Cuba was discovered by Columbus in 1492 and, except for the brief British occupancy in 1762–63, remained a Spanish possession until 10 Dec. 1898. Sovereignty was then relinquished under the terms of the Treaty of Paris at the end of the Spanish-American War. Cuba became an independent republic in 1901, although the USA continued to influence Cuban internal affairs and foreign policy until 1934.
Unable to display preview. Download preview PDF.
- Bethell, L., (ed.) Cuba: a Short History. CUP. 1993Google Scholar
- Bunck, J. M., Fidel Castro and the Quest for a Revolutionary Culture in Cuba. Pennsylvania State Univ. Press, 1994Google Scholar
- Cabrera Infantye, G., Mea Cuba. translated into English from Spanish. London, 1994Google Scholar
- Cardoso, E. and Helwege, A., Cuba after Communism. Boston (Mass.), 1992Google Scholar
- Eckstein, S. E., Back from the Future; Cuba under Castro. Princeton Univ. Press, 1994Google Scholar
- Fursenko, A., and Naflali, T., ‘One Hell of a Gamble ’: Khrushchev, Castro and Kennedy. 1958–1964. New York, 1997Google Scholar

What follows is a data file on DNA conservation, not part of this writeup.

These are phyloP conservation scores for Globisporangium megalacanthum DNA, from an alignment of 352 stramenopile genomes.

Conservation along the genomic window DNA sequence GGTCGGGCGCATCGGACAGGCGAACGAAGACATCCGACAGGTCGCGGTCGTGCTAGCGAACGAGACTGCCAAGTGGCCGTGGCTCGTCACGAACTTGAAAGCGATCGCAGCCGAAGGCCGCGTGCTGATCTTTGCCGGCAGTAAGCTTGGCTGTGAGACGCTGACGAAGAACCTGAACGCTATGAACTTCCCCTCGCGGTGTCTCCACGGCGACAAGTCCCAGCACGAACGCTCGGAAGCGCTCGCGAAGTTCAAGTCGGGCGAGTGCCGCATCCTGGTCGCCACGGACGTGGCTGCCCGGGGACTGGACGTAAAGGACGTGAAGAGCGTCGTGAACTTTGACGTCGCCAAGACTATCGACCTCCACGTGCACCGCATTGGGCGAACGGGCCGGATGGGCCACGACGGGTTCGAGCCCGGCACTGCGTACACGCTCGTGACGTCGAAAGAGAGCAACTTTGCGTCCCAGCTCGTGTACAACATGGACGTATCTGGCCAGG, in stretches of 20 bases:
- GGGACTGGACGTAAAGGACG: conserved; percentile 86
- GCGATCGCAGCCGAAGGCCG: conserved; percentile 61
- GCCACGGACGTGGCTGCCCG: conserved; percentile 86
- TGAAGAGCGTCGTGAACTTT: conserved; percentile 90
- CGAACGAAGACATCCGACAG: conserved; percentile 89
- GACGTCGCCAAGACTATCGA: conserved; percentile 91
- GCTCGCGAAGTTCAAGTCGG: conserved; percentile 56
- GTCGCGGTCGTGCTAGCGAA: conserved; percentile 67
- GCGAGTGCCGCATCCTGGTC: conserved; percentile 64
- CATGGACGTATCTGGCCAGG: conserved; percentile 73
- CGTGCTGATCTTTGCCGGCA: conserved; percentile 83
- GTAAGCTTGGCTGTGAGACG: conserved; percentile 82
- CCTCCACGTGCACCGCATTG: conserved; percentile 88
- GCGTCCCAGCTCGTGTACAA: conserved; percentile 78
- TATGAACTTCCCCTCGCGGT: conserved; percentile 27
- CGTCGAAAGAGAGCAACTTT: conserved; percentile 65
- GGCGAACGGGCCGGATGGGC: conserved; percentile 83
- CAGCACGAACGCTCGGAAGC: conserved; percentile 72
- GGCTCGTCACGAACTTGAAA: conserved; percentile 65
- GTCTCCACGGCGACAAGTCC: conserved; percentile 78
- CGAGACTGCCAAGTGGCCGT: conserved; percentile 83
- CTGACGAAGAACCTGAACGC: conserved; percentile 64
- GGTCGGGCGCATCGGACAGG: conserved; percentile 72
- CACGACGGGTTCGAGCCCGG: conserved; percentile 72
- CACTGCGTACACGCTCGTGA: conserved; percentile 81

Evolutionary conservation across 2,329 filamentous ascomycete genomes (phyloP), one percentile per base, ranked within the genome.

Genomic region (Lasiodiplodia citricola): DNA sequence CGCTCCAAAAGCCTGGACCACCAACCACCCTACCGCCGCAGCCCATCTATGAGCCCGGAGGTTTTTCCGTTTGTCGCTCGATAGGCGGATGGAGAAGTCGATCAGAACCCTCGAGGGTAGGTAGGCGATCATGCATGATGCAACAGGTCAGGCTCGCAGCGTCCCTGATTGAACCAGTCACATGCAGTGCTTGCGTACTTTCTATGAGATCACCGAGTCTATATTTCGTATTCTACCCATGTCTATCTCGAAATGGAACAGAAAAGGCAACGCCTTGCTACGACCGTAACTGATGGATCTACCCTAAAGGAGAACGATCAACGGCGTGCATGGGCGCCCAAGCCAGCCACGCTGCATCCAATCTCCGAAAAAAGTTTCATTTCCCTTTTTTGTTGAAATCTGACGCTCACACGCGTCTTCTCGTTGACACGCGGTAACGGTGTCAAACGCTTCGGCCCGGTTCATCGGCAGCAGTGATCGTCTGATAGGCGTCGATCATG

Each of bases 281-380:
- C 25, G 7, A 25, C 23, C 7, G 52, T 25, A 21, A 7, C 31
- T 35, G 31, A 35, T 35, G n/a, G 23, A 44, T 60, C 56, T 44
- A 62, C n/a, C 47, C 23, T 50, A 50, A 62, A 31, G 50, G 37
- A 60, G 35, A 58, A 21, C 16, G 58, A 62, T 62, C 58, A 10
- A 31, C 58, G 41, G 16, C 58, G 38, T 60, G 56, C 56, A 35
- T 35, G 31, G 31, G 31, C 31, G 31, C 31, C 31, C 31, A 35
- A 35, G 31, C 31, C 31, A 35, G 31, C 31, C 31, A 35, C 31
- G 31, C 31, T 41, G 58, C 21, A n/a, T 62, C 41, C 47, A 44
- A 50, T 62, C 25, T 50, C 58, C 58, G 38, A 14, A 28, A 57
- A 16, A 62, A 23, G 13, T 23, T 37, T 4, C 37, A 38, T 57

- May, E. R. and Zelikow, P. D., The Kennedy Tapes: Inside the White House during the Cuban Missile Crisis. Belknap Press/Harvard University Press. 1997Google Scholar
- Mesa-Lago, C. (ed.) Cuba: After the Cold War. Pittsburgh Univ. Press, 1993Google Scholar
- Ruttin, P., Capitalism and Socialism in Cuba: a Study of Dependency. Development and Underdevelopment. London, 1990Google Scholar
- Stubbs, J., et al., Cuba [Bibliography]. Oxford and Santa Barbara (CA), 1996Google Scholar
- Zimbalist, A. and Brundenius, C., The Cuban Economy: Measurement and Analysis of Socialist Performance. Johns Hopkins Univ. Press, 1990Google Scholar